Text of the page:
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I'm trying to get my head around a clean and elegant way to keep test data that populates the mock objects. I know some tests are very specify to the data, i.e. some algorithm that assigns companies to audit based on the auditor's preferences.

Usually on my arrange, I'd setup the mocks with my fake test data, on the act I'd call the assignment service and on my assert I'd make sure the right company got assigned.

What are the best practices on where to keep and reuse test data? when do I really need to hard code data?

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up vote 3 down vote accepted

As Andrew says, normally the TestDataBuilder/TestObjectBuilder patterns are probably the cleanest way to do this, especially when dealing with integration tests. Anything else (csvs, databases etc...) introduce an extra level of indirection.

However, if you're in the .Net world I would strongly urge you to take a look at AutoFixture which automates these patterns (and a whole lot more), and in many cases can auto generate your test data for you. For example here's a snippet:

var fixture = new Fixture();
var expectedUsers = fixture.CreateMany<User>(3);

This generates 3 users with pseudorandom values automatically based on pre-defined or customizable algorithms.

Using AutoFixture, for the majority of tests, you no longer need to worry about the contents of the test data, you can just use the auto generated test data it provides you.

If your not in the .Net world, there may be similar frameworks available for test data generation.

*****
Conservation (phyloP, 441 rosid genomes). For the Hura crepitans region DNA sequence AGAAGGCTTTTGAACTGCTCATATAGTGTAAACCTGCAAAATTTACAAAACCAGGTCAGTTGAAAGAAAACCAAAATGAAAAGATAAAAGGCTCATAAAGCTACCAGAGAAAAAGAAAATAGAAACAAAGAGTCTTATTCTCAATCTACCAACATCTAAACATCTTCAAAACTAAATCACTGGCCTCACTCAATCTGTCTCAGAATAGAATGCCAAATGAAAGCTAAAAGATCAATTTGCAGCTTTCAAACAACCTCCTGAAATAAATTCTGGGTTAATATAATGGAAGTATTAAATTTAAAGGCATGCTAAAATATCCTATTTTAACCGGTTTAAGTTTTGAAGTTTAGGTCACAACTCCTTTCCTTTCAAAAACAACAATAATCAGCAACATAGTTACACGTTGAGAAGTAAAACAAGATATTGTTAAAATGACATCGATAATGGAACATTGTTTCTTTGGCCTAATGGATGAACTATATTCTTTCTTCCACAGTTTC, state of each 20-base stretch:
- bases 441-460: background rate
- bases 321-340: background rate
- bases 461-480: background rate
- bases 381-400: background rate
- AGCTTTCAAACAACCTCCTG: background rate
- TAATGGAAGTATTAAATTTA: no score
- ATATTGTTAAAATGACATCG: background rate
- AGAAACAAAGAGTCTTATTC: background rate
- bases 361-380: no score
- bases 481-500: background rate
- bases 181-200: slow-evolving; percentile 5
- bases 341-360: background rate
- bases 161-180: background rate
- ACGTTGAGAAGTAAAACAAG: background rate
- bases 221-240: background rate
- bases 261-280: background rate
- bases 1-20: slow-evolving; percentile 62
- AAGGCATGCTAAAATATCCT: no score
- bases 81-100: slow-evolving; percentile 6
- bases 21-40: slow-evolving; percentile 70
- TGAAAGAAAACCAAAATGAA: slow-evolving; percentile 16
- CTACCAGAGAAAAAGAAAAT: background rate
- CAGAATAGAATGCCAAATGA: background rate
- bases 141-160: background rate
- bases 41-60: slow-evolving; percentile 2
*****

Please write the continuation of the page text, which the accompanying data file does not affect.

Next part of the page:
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What you need to remember with unit testing is that you want to test a single unit of work (generally a single method) in isolation (it's dependencies have been mocked/stubbed so they don't impact on the logic in the method under test). That's where your mock objects come into play. Note your mocks generally won't need to return a massive amount of data, you will just want to return a minimal expected result to ensure that the mocked dependency does not have an unexpected influence on your method under test. Large setups (arrange) in a unit test are considered a code smell. You should consider the design of your code in this case.

Having said that one way to reduce this setup code is to use the test data builder pattern. Here is a link to an article on the "Test Data Builder".

A number of testing frameworks allow a test setup and teardown. I tend to avoid using a setup method as this makes test harder to read and understand.

Also, a colleague of mine is writing a series of blogs on TDD. He has over a decade worth of TDD experience and his blog posts are very clear and insightful. You can check them out here.

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Agree with the code smell bit. It's sounding more like an integration test than a unit test. – Amol Feb 15 '14 at 5:26
I actually disagree with some of your points. Isolation at method level should happen for utility classes that are reused all over your code base. But when you're testing functionality/behavior you provide on a large api, you need to go beyond method testing. Unit of work isolation fundamentally means your unit: Does not talk to the database. Does not communicate across the network. Does not touch the file system. – Homero Barbosa Feb 16 '14 at 0:31
If you haven't yet read it, I would suggest reading "Dependency Injection In .Net" by Mark Seemann (The author of AutoFixture). He also has a brilliant video on PluralSight called "Advanced Unit Testing". – Andrew Feb 17 '14 at 6:01

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